Sunday, April 6, 2014

Fairy Tale Rituals: Snow White

Another library book, which if nothing else shows how vastly differently two people can interpret the same fairy tale!

I was instantly intrigued by Fairy Tale Rituals: Engage the Dark, Eerie and Erotic Power of Familiar Stories by Kenny Klein. I knew if nothing else it would be an interesting read, and so far that is absolutely true! It's fascinating in one way just because it's a new way of looking at fairy tales for me. Again, I don't agree with everything, but very interesting concepts to ponder.

Klein takes a look at several fairy tales, analyzing the Grimm versions but also looking further back to older tales. He believes that the stories came from beliefs in Faerie creatures-the dark and powerful kind and not the tiny cute kind-which may very well be true in some cases. Many people did used to believe in Faeries, changelings, and all sorts of mischievous Beings that interacted with humans and explained away certain phenomenon.

Klein goes even further, though-providing with each tale a ritual based on Wiccan magic that the reader can practice and perform to enhance change in their own lives. I had to keep reminding myself that he was serious...in my experience, magic spells and wands are things you only find in fiction such as Harry Potter. But although it's something I've never come across in my own life, I know there are a lot of people out there practicing Wicca and other forms of magic. A commenter here once enlightened me that there is even a branch called Faery Wicca. Which I would guess is what this book is all about. Klein says, "As a distant memory of actual Faerie beings, these characters are real, and inhabit this world as we do...so we will evoke these ancient Faerie creatures...for aid in achieving our real-world goals."
"Winged Fairy," Brian Froud

Klein's theory about Snow White is that she is actually a Nymph, or a nature being. First he uses Changeling as almost interchangeable with Nymph, and says "stories of beautiful changeling children are quite common throughout Europe." Really? I've only come across stories where changelings are ugly/disabled.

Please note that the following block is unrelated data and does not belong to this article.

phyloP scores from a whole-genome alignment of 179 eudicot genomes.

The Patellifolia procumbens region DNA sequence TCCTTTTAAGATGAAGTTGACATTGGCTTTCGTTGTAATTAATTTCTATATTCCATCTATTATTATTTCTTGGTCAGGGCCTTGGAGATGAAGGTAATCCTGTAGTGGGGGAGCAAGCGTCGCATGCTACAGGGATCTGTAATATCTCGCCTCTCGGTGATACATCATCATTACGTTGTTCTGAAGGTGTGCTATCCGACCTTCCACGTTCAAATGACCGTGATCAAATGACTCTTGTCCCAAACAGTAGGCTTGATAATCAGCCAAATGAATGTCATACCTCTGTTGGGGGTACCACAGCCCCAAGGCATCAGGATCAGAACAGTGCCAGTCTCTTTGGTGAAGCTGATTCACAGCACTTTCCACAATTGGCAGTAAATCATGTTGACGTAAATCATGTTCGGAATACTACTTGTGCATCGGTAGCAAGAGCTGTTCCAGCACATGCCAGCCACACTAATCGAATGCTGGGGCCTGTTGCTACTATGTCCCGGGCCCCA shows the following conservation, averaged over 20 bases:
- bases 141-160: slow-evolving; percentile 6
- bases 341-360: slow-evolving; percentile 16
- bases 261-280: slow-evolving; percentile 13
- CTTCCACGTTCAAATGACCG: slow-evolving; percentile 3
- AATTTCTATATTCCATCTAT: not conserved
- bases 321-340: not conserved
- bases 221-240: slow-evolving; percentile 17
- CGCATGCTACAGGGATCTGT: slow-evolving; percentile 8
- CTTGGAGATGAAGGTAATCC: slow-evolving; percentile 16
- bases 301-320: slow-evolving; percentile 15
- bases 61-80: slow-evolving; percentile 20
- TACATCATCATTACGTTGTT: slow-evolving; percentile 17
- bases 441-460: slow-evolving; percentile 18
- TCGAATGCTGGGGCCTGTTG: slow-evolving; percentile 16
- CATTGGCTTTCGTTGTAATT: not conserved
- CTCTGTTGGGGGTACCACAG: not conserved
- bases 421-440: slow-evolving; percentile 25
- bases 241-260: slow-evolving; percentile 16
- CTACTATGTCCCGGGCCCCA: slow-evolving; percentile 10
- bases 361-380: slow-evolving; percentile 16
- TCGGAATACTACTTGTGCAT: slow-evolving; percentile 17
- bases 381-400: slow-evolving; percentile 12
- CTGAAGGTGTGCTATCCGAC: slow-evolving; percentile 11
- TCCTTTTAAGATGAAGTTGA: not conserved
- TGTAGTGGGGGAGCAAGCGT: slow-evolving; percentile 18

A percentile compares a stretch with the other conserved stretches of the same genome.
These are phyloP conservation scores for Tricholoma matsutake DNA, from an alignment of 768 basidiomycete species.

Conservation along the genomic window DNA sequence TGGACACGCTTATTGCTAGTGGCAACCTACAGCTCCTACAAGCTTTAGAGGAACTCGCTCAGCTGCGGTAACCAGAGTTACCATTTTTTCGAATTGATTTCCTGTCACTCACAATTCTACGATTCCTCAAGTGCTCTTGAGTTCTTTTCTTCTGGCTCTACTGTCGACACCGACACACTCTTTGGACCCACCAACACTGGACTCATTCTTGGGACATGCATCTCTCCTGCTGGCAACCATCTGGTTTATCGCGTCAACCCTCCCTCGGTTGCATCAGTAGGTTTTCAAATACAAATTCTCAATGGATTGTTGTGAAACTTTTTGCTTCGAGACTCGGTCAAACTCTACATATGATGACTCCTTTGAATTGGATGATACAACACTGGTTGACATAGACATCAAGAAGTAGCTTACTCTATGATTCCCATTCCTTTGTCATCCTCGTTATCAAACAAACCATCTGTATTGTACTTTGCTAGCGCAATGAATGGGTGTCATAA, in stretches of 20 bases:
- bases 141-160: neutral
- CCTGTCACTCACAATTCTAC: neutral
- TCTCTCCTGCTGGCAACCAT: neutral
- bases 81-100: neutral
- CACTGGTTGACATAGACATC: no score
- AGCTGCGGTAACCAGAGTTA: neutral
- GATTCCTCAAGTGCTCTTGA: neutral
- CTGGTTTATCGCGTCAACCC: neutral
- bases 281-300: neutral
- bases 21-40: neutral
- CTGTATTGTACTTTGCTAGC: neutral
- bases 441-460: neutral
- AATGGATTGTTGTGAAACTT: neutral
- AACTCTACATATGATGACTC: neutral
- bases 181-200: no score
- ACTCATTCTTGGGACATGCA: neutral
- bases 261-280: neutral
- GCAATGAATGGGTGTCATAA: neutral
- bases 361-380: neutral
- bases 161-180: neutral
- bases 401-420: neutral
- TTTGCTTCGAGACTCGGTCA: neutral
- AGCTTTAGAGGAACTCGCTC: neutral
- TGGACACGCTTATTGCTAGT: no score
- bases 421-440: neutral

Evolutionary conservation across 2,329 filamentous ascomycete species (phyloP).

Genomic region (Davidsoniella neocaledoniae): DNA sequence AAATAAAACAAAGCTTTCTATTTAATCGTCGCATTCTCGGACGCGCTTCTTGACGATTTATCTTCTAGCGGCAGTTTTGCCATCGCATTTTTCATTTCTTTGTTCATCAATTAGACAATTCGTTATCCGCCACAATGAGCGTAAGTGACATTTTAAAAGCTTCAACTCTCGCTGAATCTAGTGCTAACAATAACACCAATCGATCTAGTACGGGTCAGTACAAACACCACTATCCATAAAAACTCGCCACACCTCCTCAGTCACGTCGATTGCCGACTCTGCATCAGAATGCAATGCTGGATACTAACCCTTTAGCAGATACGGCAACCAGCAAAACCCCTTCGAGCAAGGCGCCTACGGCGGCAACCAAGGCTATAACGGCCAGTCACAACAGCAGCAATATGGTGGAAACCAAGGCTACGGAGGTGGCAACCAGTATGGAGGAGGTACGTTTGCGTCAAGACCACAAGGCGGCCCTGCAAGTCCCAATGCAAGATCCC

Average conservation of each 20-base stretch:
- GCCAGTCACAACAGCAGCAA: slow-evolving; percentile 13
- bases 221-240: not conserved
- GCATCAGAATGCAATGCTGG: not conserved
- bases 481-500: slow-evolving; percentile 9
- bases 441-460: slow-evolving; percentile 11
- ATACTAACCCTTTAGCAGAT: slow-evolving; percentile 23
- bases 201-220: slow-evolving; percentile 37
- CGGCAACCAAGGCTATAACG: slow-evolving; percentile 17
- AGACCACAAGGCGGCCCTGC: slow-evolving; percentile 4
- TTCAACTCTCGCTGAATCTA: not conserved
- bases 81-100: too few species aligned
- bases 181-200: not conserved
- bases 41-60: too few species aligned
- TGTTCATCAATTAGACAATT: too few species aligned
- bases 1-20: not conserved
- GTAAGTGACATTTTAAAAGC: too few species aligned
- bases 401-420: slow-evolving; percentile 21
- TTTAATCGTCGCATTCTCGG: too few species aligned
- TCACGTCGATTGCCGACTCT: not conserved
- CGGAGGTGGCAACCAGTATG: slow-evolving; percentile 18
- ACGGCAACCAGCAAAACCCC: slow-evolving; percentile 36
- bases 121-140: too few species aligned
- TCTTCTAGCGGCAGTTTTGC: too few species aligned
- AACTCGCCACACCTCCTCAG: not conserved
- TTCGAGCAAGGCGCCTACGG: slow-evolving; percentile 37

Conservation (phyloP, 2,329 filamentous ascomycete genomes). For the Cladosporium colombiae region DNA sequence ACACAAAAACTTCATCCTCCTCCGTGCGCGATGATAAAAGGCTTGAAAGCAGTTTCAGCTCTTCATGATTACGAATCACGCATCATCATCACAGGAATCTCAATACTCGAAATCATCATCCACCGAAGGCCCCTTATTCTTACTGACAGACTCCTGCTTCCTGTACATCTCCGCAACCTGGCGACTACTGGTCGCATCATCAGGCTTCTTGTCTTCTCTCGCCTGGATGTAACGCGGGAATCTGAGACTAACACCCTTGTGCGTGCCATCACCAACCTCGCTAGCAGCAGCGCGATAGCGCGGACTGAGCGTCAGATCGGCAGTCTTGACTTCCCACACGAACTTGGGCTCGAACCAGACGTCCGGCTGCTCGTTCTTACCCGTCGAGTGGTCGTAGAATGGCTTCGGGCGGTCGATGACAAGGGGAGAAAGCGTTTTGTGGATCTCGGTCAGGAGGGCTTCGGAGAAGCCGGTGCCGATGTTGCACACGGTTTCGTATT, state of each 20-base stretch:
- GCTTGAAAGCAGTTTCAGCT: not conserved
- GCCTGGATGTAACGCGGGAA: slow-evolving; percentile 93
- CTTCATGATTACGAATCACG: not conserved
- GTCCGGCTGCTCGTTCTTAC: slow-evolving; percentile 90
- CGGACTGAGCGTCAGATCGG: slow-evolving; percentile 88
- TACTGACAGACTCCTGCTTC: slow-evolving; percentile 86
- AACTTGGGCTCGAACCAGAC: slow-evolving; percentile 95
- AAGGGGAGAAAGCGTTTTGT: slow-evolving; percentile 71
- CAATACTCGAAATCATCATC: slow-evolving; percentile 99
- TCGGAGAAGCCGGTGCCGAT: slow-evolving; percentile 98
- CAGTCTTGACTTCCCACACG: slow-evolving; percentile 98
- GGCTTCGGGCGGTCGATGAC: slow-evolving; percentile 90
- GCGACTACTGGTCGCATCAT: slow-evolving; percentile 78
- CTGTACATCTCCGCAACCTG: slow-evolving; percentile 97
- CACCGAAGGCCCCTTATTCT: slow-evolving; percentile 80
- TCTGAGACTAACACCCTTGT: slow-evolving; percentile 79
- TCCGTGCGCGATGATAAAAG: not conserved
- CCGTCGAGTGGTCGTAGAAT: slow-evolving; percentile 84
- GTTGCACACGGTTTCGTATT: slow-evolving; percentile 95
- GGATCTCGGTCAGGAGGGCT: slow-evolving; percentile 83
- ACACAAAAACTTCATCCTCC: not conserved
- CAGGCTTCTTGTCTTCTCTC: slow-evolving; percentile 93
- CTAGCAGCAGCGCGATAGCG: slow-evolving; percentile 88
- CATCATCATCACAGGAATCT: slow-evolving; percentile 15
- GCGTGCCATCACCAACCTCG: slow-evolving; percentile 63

But to think of Snow White as a Faerie with otherwordly beauty actually makes a lot of sense when you think about it. First of all, Klein points out that the Grimms changed Snow White's natural mother to a stepmother, to make it less disturbing. So in the versions where her own mother is trying to kill her, she was also the one who made the wish for a child as red as blood, white as snow, and black as ebony. She therefore is trying to destroy the very child she wished for. So is it just a case of "be careful what you wish for?"
Trina Schart Hyman

Klein goes even further back in Snow White's history to versions where the mother did not wish for a child at all. In one he quotes (with no source,) it is the king who wishes for a child upon three ravens. Snow White is not born to the mother, but just then appears by the side of the road. This story makes a lot more sense as far as imagining why the mother might be so jealous of this strange child's beauty.

I was curious as to how prevalent versions like this were, because this really could change how we view Snow White and her mother/stepmother. I went to my copy of Surlalune's Sleeping Beauties: Sleeping Beauty and Snow White tales from around the world. I only found one story where the father wishes for a child-but actually in the vast majority of them, there is no wishing scene at all-the beautiful child simply exists as the story begins. However, pretty much all the tales were from sources after 1812, when the Grimms' famous version had already been published. I would be very curious to learn if there are more versions like the one Klein referred to, especially ones that predate Grimm.
Margaret Tarrant

Klein also points out how curious it is that absolutely everyone is overwhelmed by Snow White's beauty. She isn't merely beautiful-she motivates a mother to kill, a huntsman to disobey his Queen, dangerous animals to leave her alone, dwarves to protect her, and a prince who absolutely needs to possess her dead body. Not only that, but each of those categories of people would be looking for something different in a female-yet they all find what they most want (or fear) in Snow White. A sexual threat, a homemaker, a ravishing beauty, a lover. It really makes more sense if she is indeed a Faerie or Nymph of unearthly beauty-what else would cause everyone to lose their heads over one woman?